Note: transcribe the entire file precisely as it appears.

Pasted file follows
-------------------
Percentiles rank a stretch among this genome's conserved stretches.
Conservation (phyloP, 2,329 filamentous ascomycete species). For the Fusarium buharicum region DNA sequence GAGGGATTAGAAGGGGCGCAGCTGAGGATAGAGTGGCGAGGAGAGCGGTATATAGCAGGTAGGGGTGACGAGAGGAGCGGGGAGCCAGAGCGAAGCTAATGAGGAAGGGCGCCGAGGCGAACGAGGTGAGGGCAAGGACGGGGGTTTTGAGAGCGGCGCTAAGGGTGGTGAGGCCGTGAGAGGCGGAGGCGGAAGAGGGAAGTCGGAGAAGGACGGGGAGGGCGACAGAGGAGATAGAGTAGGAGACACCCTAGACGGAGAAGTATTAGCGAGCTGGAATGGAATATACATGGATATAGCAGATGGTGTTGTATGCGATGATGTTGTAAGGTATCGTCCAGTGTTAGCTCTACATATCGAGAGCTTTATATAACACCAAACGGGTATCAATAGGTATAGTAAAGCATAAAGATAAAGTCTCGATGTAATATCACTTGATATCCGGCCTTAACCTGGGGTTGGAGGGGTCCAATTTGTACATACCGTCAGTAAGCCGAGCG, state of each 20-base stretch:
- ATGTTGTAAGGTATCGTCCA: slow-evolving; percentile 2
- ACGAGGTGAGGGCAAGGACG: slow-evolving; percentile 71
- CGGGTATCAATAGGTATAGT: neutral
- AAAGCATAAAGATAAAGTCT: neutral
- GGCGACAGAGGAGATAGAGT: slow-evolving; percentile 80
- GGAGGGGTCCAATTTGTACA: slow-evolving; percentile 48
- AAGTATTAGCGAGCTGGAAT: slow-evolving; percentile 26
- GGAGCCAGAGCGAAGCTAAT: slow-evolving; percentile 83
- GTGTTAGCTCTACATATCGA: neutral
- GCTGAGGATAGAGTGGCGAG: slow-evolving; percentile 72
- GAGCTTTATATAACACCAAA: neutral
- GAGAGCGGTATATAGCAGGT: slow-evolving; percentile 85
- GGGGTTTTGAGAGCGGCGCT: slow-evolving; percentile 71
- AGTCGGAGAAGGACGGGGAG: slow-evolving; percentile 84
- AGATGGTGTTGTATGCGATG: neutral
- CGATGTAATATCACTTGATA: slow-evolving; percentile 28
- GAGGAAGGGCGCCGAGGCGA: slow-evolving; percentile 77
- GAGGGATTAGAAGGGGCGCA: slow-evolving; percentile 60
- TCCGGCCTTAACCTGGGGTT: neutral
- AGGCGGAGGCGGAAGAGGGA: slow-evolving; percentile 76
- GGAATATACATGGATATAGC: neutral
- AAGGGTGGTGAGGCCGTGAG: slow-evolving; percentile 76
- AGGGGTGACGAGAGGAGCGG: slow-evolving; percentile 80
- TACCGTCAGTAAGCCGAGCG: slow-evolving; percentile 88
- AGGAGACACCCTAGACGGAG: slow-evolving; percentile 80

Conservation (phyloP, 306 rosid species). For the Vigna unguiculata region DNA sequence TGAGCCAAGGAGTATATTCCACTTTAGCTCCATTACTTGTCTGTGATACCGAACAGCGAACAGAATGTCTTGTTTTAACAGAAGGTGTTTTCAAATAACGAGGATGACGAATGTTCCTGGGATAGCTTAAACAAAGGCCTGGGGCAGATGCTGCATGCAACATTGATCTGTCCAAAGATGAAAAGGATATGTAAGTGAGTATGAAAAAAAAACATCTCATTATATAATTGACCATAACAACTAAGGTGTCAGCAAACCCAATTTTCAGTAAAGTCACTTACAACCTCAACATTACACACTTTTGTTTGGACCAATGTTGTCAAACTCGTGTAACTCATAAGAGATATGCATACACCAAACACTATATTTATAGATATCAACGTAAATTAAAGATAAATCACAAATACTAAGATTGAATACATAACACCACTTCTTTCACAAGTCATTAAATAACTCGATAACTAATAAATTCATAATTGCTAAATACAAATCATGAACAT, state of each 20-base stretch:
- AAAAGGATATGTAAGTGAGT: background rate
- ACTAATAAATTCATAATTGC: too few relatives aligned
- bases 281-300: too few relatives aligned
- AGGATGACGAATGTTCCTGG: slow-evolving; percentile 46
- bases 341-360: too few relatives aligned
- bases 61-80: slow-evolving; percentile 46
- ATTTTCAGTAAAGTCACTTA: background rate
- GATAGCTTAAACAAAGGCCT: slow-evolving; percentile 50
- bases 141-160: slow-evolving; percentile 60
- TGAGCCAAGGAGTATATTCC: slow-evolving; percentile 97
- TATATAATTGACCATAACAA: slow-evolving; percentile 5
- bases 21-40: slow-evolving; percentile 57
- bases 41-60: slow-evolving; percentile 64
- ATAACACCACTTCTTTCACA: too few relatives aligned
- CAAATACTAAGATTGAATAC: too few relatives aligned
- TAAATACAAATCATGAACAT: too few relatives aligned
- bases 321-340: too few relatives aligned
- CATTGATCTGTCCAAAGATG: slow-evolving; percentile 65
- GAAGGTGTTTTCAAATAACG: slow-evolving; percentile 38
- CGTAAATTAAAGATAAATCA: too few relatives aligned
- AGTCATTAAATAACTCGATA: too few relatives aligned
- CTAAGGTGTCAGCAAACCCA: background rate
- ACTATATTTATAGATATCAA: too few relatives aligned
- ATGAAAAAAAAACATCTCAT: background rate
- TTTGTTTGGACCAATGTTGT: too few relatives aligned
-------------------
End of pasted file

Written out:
Percentiles rank a stretch among this genome's conserved stretches.
Conservation (phyloP, 2,329 filamentous ascomycete species). For the Fusarium buharicum region DNA sequence GAGGGATTAGAAGGGGCGCAGCTGAGGATAGAGTGGCGAGGAGAGCGGTATATAGCAGGTAGGGGTGACGAGAGGAGCGGGGAGCCAGAGCGAAGCTAATGAGGAAGGGCGCCGAGGCGAACGAGGTGAGGGCAAGGACGGGGGTTTTGAGAGCGGCGCTAAGGGTGGTGAGGCCGTGAGAGGCGGAGGCGGAAGAGGGAAGTCGGAGAAGGACGGGGAGGGCGACAGAGGAGATAGAGTAGGAGACACCCTAGACGGAGAAGTATTAGCGAGCTGGAATGGAATATACATGGATATAGCAGATGGTGTTGTATGCGATGATGTTGTAAGGTATCGTCCAGTGTTAGCTCTACATATCGAGAGCTTTATATAACACCAAACGGGTATCAATAGGTATAGTAAAGCATAAAGATAAAGTCTCGATGTAATATCACTTGATATCCGGCCTTAACCTGGGGTTGGAGGGGTCCAATTTGTACATACCGTCAGTAAGCCGAGCG, state of each 20-base stretch:
- ATGTTGTAAGGTATCGTCCA: slow-evolving; percentile 2
- ACGAGGTGAGGGCAAGGACG: slow-evolving; percentile 71
- CGGGTATCAATAGGTATAGT: neutral
- AAAGCATAAAGATAAAGTCT: neutral
- GGCGACAGAGGAGATAGAGT: slow-evolving; percentile 80
- GGAGGGGTCCAATTTGTACA: slow-evolving; percentile 48
- AAGTATTAGCGAGCTGGAAT: slow-evolving; percentile 26
- GGAGCCAGAGCGAAGCTAAT: slow-evolving; percentile 83
- GTGTTAGCTCTACATATCGA: neutral
- GCTGAGGATAGAGTGGCGAG: slow-evolving; percentile 72
- GAGCTTTATATAACACCAAA: neutral
- GAGAGCGGTATATAGCAGGT: slow-evolving; percentile 85
- GGGGTTTTGAGAGCGGCGCT: slow-evolving; percentile 71
- AGTCGGAGAAGGACGGGGAG: slow-evolving; percentile 84
- AGATGGTGTTGTATGCGATG: neutral
- CGATGTAATATCACTTGATA: slow-evolving; percentile 28
- GAGGAAGGGCGCCGAGGCGA: slow-evolving; percentile 77
- GAGGGATTAGAAGGGGCGCA: slow-evolving; percentile 60
- TCCGGCCTTAACCTGGGGTT: neutral
- AGGCGGAGGCGGAAGAGGGA: slow-evolving; percentile 76
- GGAATATACATGGATATAGC: neutral
- AAGGGTGGTGAGGCCGTGAG: slow-evolving; percentile 76
- AGGGGTGACGAGAGGAGCGG: slow-evolving; percentile 80
- TACCGTCAGTAAGCCGAGCG: slow-evolving; percentile 88
- AGGAGACACCCTAGACGGAG: slow-evolving; percentile 80

Conservation (phyloP, 306 rosid species). For the Vigna unguiculata region DNA sequence TGAGCCAAGGAGTATATTCCACTTTAGCTCCATTACTTGTCTGTGATACCGAACAGCGAACAGAATGTCTTGTTTTAACAGAAGGTGTTTTCAAATAACGAGGATGACGAATGTTCCTGGGATAGCTTAAACAAAGGCCTGGGGCAGATGCTGCATGCAACATTGATCTGTCCAAAGATGAAAAGGATATGTAAGTGAGTATGAAAAAAAAACATCTCATTATATAATTGACCATAACAACTAAGGTGTCAGCAAACCCAATTTTCAGTAAAGTCACTTACAACCTCAACATTACACACTTTTGTTTGGACCAATGTTGTCAAACTCGTGTAACTCATAAGAGATATGCATACACCAAACACTATATTTATAGATATCAACGTAAATTAAAGATAAATCACAAATACTAAGATTGAATACATAACACCACTTCTTTCACAAGTCATTAAATAACTCGATAACTAATAAATTCATAATTGCTAAATACAAATCATGAACAT, state of each 20-base stretch:
- AAAAGGATATGTAAGTGAGT: background rate
- ACTAATAAATTCATAATTGC: too few relatives aligned
- bases 281-300: too few relatives aligned
- AGGATGACGAATGTTCCTGG: slow-evolving; percentile 46
- bases 341-360: too few relatives aligned
- bases 61-80: slow-evolving; percentile 46
- ATTTTCAGTAAAGTCACTTA: background rate
- GATAGCTTAAACAAAGGCCT: slow-evolving; percentile 50
- bases 141-160: slow-evolving; percentile 60
- TGAGCCAAGGAGTATATTCC: slow-evolving; percentile 97
- TATATAATTGACCATAACAA: slow-evolving; percentile 5
- bases 21-40: slow-evolving; percentile 57
- bases 41-60: slow-evolving; percentile 64
- ATAACACCACTTCTTTCACA: too few relatives aligned
- CAAATACTAAGATTGAATAC: too few relatives aligned
- TAAATACAAATCATGAACAT: too few relatives aligned
- bases 321-340: too few relatives aligned
- CATTGATCTGTCCAAAGATG: slow-evolving; percentile 65
- GAAGGTGTTTTCAAATAACG: slow-evolving; percentile 38
- CGTAAATTAAAGATAAATCA: too few relatives aligned
- AGTCATTAAATAACTCGATA: too few relatives aligned
- CTAAGGTGTCAGCAAACCCA: background rate
- ACTATATTTATAGATATCAA: too few relatives aligned
- ATGAAAAAAAAACATCTCAT: background rate
- TTTGTTTGGACCAATGTTGT: too few relatives aligned